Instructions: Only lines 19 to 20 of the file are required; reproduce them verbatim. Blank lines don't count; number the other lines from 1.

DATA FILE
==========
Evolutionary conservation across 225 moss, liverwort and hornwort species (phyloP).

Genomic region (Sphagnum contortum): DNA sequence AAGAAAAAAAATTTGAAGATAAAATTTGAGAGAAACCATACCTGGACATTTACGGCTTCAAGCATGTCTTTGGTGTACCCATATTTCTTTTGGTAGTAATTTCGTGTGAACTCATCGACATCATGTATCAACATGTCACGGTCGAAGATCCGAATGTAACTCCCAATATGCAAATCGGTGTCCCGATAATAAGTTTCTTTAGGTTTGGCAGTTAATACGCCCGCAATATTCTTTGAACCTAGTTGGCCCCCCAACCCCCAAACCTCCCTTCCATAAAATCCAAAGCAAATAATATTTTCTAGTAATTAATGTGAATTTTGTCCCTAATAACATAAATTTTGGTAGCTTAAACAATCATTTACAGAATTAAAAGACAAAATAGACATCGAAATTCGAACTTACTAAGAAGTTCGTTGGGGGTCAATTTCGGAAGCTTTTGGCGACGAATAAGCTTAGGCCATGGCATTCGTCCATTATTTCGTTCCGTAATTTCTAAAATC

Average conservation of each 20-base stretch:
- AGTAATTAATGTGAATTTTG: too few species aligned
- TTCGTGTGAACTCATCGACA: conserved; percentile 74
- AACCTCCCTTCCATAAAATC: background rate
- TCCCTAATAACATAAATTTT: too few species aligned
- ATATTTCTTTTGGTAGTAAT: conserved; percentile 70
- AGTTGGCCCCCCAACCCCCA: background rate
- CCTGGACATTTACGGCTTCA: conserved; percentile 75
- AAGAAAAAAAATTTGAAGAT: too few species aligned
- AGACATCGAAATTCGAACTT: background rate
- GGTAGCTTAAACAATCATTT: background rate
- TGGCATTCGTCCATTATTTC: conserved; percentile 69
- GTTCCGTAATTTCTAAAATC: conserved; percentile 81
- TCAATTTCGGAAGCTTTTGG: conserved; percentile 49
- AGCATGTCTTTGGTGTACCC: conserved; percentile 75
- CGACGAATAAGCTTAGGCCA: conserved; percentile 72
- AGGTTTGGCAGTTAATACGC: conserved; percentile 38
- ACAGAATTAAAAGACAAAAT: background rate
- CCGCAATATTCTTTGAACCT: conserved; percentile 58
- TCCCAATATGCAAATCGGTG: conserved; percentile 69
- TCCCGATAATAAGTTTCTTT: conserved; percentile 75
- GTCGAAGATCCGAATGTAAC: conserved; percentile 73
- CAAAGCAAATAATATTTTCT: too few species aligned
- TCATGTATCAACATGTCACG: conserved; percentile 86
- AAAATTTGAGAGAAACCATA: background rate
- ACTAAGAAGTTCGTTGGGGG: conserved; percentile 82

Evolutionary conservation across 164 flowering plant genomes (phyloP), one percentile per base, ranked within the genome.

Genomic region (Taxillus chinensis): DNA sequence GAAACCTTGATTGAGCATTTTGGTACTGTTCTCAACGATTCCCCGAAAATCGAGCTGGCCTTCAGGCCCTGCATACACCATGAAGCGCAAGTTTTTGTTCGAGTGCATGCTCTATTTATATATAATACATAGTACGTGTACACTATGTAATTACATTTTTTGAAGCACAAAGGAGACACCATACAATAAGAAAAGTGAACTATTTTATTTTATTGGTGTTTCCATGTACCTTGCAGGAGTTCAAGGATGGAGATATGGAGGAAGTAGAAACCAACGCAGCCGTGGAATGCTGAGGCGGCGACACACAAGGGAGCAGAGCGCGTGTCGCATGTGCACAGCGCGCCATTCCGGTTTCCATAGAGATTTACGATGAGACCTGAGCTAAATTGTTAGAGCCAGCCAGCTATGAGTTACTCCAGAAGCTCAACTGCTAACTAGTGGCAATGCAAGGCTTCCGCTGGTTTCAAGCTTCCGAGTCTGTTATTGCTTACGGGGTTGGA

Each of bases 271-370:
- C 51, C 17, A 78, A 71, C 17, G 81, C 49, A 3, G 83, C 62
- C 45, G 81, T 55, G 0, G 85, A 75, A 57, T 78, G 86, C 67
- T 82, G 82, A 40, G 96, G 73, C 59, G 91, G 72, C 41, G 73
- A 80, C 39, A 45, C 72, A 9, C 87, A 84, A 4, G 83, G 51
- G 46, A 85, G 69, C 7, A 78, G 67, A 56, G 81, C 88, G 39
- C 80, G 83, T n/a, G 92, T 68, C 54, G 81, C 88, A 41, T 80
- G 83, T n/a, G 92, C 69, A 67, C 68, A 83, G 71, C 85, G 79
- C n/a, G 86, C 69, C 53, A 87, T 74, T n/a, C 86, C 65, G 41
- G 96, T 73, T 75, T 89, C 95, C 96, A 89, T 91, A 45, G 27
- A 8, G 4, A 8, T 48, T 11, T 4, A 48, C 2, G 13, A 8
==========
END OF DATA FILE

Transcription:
- AGGTTTGGCAGTTAATACGC: conserved; percentile 38
- ACAGAATTAAAAGACAAAAT: background rate